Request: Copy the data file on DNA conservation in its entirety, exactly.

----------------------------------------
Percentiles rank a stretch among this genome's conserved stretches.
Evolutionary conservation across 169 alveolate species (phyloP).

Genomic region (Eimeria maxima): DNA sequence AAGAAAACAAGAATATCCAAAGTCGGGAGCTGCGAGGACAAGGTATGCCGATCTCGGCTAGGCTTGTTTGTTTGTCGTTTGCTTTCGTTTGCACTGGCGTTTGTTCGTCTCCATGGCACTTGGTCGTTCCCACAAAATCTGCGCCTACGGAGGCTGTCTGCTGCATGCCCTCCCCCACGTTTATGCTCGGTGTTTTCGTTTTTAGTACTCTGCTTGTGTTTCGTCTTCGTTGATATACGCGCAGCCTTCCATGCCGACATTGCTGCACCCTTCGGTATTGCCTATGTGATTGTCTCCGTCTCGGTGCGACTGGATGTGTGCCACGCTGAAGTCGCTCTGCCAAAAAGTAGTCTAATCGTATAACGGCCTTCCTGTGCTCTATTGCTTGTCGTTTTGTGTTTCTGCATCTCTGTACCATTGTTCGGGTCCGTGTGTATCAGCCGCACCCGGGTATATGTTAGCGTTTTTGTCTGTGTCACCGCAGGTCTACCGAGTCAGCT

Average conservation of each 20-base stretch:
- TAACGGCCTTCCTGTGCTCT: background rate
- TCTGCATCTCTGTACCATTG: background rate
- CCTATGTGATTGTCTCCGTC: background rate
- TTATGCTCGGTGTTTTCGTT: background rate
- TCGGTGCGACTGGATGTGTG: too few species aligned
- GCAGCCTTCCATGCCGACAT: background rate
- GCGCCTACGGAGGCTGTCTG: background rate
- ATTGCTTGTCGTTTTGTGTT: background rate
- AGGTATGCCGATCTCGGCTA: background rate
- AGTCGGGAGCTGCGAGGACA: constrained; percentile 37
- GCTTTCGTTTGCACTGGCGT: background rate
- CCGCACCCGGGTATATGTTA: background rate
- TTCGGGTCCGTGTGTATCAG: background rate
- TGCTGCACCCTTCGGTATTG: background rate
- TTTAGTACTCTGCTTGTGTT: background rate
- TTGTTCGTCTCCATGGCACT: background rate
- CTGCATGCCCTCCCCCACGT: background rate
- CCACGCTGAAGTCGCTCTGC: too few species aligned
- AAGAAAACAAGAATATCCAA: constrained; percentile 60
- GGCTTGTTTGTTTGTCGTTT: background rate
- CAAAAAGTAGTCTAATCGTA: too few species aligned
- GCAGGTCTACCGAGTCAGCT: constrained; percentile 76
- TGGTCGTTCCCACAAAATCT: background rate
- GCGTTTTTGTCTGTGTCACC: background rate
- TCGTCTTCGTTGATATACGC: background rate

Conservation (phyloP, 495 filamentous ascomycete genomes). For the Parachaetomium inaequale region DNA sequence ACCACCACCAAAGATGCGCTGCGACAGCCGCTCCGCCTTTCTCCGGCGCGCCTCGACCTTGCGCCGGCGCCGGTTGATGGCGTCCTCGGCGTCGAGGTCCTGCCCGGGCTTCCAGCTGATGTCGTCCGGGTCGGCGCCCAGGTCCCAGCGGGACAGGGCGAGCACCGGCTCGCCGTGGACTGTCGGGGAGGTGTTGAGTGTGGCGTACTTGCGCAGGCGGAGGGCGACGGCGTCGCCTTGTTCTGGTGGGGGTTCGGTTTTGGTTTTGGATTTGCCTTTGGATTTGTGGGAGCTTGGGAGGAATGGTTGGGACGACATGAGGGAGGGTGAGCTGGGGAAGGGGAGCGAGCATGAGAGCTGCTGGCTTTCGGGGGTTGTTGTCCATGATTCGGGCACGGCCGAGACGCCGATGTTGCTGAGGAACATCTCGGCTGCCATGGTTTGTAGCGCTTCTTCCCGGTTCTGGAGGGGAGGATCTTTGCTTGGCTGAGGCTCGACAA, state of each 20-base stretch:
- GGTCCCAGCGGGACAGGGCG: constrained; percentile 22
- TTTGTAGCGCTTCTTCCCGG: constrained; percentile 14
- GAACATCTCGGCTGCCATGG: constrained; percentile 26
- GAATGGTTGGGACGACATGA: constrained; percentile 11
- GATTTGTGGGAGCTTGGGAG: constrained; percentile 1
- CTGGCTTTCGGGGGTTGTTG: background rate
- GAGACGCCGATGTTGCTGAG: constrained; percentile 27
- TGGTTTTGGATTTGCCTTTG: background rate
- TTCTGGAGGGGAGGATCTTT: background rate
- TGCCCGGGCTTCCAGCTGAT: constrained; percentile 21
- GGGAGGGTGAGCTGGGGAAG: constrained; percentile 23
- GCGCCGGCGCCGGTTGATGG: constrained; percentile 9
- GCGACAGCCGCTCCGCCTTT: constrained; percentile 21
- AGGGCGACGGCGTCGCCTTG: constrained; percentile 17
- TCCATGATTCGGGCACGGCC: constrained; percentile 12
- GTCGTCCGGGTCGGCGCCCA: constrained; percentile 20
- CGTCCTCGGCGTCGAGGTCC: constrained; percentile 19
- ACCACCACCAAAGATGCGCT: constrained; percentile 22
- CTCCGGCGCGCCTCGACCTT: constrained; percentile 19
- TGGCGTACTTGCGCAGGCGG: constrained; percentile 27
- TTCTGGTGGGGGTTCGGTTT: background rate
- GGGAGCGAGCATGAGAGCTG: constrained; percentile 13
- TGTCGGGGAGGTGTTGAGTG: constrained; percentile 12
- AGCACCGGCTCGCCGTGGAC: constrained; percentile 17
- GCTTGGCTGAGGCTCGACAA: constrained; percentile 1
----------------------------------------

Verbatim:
Percentiles rank a stretch among this genome's conserved stretches.
Evolutionary conservation across 169 alveolate species (phyloP).

Genomic region (Eimeria maxima): DNA sequence AAGAAAACAAGAATATCCAAAGTCGGGAGCTGCGAGGACAAGGTATGCCGATCTCGGCTAGGCTTGTTTGTTTGTCGTTTGCTTTCGTTTGCACTGGCGTTTGTTCGTCTCCATGGCACTTGGTCGTTCCCACAAAATCTGCGCCTACGGAGGCTGTCTGCTGCATGCCCTCCCCCACGTTTATGCTCGGTGTTTTCGTTTTTAGTACTCTGCTTGTGTTTCGTCTTCGTTGATATACGCGCAGCCTTCCATGCCGACATTGCTGCACCCTTCGGTATTGCCTATGTGATTGTCTCCGTCTCGGTGCGACTGGATGTGTGCCACGCTGAAGTCGCTCTGCCAAAAAGTAGTCTAATCGTATAACGGCCTTCCTGTGCTCTATTGCTTGTCGTTTTGTGTTTCTGCATCTCTGTACCATTGTTCGGGTCCGTGTGTATCAGCCGCACCCGGGTATATGTTAGCGTTTTTGTCTGTGTCACCGCAGGTCTACCGAGTCAGCT

Average conservation of each 20-base stretch:
- TAACGGCCTTCCTGTGCTCT: background rate
- TCTGCATCTCTGTACCATTG: background rate
- CCTATGTGATTGTCTCCGTC: background rate
- TTATGCTCGGTGTTTTCGTT: background rate
- TCGGTGCGACTGGATGTGTG: too few species aligned
- GCAGCCTTCCATGCCGACAT: background rate
- GCGCCTACGGAGGCTGTCTG: background rate
- ATTGCTTGTCGTTTTGTGTT: background rate
- AGGTATGCCGATCTCGGCTA: background rate
- AGTCGGGAGCTGCGAGGACA: constrained; percentile 37
- GCTTTCGTTTGCACTGGCGT: background rate
- CCGCACCCGGGTATATGTTA: background rate
- TTCGGGTCCGTGTGTATCAG: background rate
- TGCTGCACCCTTCGGTATTG: background rate
- TTTAGTACTCTGCTTGTGTT: background rate
- TTGTTCGTCTCCATGGCACT: background rate
- CTGCATGCCCTCCCCCACGT: background rate
- CCACGCTGAAGTCGCTCTGC: too few species aligned
- AAGAAAACAAGAATATCCAA: constrained; percentile 60
- GGCTTGTTTGTTTGTCGTTT: background rate
- CAAAAAGTAGTCTAATCGTA: too few species aligned
- GCAGGTCTACCGAGTCAGCT: constrained; percentile 76
- TGGTCGTTCCCACAAAATCT: background rate
- GCGTTTTTGTCTGTGTCACC: background rate
- TCGTCTTCGTTGATATACGC: background rate

Conservation (phyloP, 495 filamentous ascomycete genomes). For the Parachaetomium inaequale region DNA sequence ACCACCACCAAAGATGCGCTGCGACAGCCGCTCCGCCTTTCTCCGGCGCGCCTCGACCTTGCGCCGGCGCCGGTTGATGGCGTCCTCGGCGTCGAGGTCCTGCCCGGGCTTCCAGCTGATGTCGTCCGGGTCGGCGCCCAGGTCCCAGCGGGACAGGGCGAGCACCGGCTCGCCGTGGACTGTCGGGGAGGTGTTGAGTGTGGCGTACTTGCGCAGGCGGAGGGCGACGGCGTCGCCTTGTTCTGGTGGGGGTTCGGTTTTGGTTTTGGATTTGCCTTTGGATTTGTGGGAGCTTGGGAGGAATGGTTGGGACGACATGAGGGAGGGTGAGCTGGGGAAGGGGAGCGAGCATGAGAGCTGCTGGCTTTCGGGGGTTGTTGTCCATGATTCGGGCACGGCCGAGACGCCGATGTTGCTGAGGAACATCTCGGCTGCCATGGTTTGTAGCGCTTCTTCCCGGTTCTGGAGGGGAGGATCTTTGCTTGGCTGAGGCTCGACAA, state of each 20-base stretch:
- GGTCCCAGCGGGACAGGGCG: constrained; percentile 22
- TTTGTAGCGCTTCTTCCCGG: constrained; percentile 14
- GAACATCTCGGCTGCCATGG: constrained; percentile 26
- GAATGGTTGGGACGACATGA: constrained; percentile 11
- GATTTGTGGGAGCTTGGGAG: constrained; percentile 1
- CTGGCTTTCGGGGGTTGTTG: background rate
- GAGACGCCGATGTTGCTGAG: constrained; percentile 27
- TGGTTTTGGATTTGCCTTTG: background rate
- TTCTGGAGGGGAGGATCTTT: background rate
- TGCCCGGGCTTCCAGCTGAT: constrained; percentile 21
- GGGAGGGTGAGCTGGGGAAG: constrained; percentile 23
- GCGCCGGCGCCGGTTGATGG: constrained; percentile 9
- GCGACAGCCGCTCCGCCTTT: constrained; percentile 21
- AGGGCGACGGCGTCGCCTTG: constrained; percentile 17
- TCCATGATTCGGGCACGGCC: constrained; percentile 12
- GTCGTCCGGGTCGGCGCCCA: constrained; percentile 20
- CGTCCTCGGCGTCGAGGTCC: constrained; percentile 19
- ACCACCACCAAAGATGCGCT: constrained; percentile 22
- CTCCGGCGCGCCTCGACCTT: constrained; percentile 19
- TGGCGTACTTGCGCAGGCGG: constrained; percentile 27
- TTCTGGTGGGGGTTCGGTTT: background rate
- GGGAGCGAGCATGAGAGCTG: constrained; percentile 13
- TGTCGGGGAGGTGTTGAGTG: constrained; percentile 12
- AGCACCGGCTCGCCGTGGAC: constrained; percentile 17
- GCTTGGCTGAGGCTCGACAA: constrained; percentile 1